Ziemek had his best heptathlon performance of his young career a few weeks later at the NCAA indoor championships. The sophomore claimed All-America honors after finishing fifth in the event with a career-best 5,937 points.

In the process, he set a school record in the pole vault by clearing 17 feet, 18 1/2 inches, the best mark ever by a UW athlete -- indoors or outdoors. The mark matched the collegiate record in the event, and Ziemek became just the fifth American to clear that height in a heptathlon.

Ziemek
Ziemek's emotions were on display after he matched the collegiate record in the heptathlon pole vault on the way to an All-America finish in the heptathlon at the 2013 NCAA Indoor Championships.

The performance caught the attention of legendary multi-events expert Frank Zarnowski, who was also serving as the public address announcer for the multi-events at the NCAA meet and began to refer to Ziemek as "Double Z."

The name stuck, and Ziemek has grown accustomed to being called "Double Z" on a daily basis by his teammates. He doesn't mind.

After the indoor season, "Double Z" shifted his focus outdoors to his preferred multi-event competition -- the 10-event decathlon.

"I like the decathlon more (than the heptathlon) because I really like to throw," he said. "It is fun being outdoors, to come back the second day after doing five events. It really shows an athlete's character and their will to compete."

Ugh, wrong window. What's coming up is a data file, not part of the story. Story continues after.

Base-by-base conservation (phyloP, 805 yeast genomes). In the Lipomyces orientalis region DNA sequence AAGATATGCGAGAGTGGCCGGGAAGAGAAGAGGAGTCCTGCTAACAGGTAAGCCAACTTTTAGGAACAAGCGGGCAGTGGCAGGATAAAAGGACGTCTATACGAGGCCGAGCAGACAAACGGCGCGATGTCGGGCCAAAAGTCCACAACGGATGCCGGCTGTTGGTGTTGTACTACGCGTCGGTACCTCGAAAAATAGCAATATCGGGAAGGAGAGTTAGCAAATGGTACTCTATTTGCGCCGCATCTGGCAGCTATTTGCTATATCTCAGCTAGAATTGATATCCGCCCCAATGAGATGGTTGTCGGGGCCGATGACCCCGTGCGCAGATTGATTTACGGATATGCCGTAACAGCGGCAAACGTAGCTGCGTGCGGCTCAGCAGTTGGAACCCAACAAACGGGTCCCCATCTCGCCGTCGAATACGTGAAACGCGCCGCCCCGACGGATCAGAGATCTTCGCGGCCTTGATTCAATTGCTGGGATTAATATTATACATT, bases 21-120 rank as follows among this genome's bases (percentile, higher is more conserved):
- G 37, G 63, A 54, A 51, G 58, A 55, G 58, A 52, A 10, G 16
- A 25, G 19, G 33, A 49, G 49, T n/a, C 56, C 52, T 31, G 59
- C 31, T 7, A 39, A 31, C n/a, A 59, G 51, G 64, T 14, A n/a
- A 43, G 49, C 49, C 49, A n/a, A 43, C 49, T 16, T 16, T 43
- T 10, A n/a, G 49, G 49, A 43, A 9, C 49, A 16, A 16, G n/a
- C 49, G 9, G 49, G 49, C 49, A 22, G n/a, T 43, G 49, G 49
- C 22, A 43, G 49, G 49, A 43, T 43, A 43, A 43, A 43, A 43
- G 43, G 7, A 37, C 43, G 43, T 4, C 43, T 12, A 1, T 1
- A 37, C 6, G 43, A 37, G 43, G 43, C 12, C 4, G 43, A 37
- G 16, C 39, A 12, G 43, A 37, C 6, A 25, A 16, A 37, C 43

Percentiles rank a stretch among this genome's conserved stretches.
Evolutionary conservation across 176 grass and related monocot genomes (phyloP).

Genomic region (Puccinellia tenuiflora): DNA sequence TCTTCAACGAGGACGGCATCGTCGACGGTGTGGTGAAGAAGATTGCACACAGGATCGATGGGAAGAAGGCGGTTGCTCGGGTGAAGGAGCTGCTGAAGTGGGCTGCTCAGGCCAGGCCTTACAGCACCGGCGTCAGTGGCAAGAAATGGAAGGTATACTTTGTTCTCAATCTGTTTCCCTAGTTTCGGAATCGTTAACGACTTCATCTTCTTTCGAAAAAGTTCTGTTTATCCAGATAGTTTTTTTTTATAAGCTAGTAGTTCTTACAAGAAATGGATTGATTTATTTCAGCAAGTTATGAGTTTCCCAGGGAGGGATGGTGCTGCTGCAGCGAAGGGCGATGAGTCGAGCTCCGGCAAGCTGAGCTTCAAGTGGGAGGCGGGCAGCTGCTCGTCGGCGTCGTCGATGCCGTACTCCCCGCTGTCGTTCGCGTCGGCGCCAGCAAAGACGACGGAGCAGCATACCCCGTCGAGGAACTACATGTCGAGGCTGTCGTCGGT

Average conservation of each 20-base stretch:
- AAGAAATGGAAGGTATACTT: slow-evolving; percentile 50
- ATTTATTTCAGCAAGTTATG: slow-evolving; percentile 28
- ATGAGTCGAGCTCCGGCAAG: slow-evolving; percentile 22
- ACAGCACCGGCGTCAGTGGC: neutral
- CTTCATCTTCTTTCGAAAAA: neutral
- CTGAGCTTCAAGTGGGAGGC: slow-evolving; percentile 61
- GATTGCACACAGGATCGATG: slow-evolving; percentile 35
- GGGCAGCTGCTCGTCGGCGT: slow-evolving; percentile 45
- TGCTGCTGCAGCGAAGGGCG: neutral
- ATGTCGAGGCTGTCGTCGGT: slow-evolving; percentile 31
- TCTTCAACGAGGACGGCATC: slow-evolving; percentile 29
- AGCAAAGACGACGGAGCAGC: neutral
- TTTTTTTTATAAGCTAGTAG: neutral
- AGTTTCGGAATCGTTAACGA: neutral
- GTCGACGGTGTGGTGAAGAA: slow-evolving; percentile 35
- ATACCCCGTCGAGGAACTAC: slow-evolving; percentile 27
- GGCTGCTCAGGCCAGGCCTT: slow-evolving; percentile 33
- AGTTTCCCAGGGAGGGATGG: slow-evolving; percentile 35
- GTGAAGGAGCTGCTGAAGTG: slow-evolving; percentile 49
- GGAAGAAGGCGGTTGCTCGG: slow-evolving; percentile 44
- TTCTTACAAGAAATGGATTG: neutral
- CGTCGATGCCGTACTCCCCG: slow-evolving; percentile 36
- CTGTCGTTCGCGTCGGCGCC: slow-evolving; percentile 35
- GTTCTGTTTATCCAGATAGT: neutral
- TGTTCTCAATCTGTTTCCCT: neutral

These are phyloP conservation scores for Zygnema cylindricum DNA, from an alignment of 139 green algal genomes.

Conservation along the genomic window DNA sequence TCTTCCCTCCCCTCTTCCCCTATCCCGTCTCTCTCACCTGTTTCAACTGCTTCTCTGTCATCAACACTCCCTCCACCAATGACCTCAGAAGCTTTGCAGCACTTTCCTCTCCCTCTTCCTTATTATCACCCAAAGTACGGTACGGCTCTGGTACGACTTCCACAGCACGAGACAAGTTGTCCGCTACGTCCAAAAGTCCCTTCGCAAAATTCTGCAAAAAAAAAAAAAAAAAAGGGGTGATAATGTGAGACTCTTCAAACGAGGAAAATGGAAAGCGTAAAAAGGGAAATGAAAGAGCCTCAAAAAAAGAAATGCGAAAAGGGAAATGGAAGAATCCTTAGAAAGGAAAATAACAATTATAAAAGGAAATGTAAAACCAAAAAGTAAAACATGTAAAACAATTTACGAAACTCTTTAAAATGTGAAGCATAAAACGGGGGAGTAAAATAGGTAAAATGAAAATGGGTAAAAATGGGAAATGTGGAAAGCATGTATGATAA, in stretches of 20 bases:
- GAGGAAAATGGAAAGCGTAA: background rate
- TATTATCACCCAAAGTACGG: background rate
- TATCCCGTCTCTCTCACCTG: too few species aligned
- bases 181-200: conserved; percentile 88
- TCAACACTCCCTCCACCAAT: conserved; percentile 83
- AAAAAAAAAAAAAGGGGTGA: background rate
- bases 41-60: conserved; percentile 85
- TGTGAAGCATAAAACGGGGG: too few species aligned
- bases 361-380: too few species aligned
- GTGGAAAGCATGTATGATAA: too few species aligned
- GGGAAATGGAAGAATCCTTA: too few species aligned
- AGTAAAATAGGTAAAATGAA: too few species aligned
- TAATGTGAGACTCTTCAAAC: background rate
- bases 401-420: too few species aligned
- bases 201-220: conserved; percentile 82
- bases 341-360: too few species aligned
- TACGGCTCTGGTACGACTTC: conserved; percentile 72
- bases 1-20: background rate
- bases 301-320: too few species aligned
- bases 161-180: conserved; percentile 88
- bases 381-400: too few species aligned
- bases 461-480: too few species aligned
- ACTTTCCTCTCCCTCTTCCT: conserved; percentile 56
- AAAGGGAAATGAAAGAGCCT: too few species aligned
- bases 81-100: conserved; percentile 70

At the Mt. SAC Relays and California Invitational Combined Events in Azusa, Calif., Nuttycombe wanted Ziemek to finish with a score high enough to automatically qualify for the 2013 NCAA Outdoor Championships.

The sophomore was off to a strong start before a shin injury forced him to withdraw after seven events.

Despite not having completed a full decathlon heading into the Big Ten outdoor championships, Ziemek's confidence never wavered. Because he wasn't able to hit a national qualifying mark at Mt. SAC, he came into the conference meet with two goals: to win the Big Ten decathlon and to do so with a score that would secure him a spot among the top 24 in the nation, meaning a bid to the NCAA championships.

He accomplished both goals in style, winning the conference crown with a career-best total of 7,640 points. The score ranked him No. 12 nationally and directly qualified him to the 2013 NCAA Outdoor Championships.

"It was an honor," Ziemek said. "I was just able to go out there and put it all together. I couldn't be happier with the results."

Ziemek says his success comes from his coaches and the way they were able to help him physically, as well as mentally.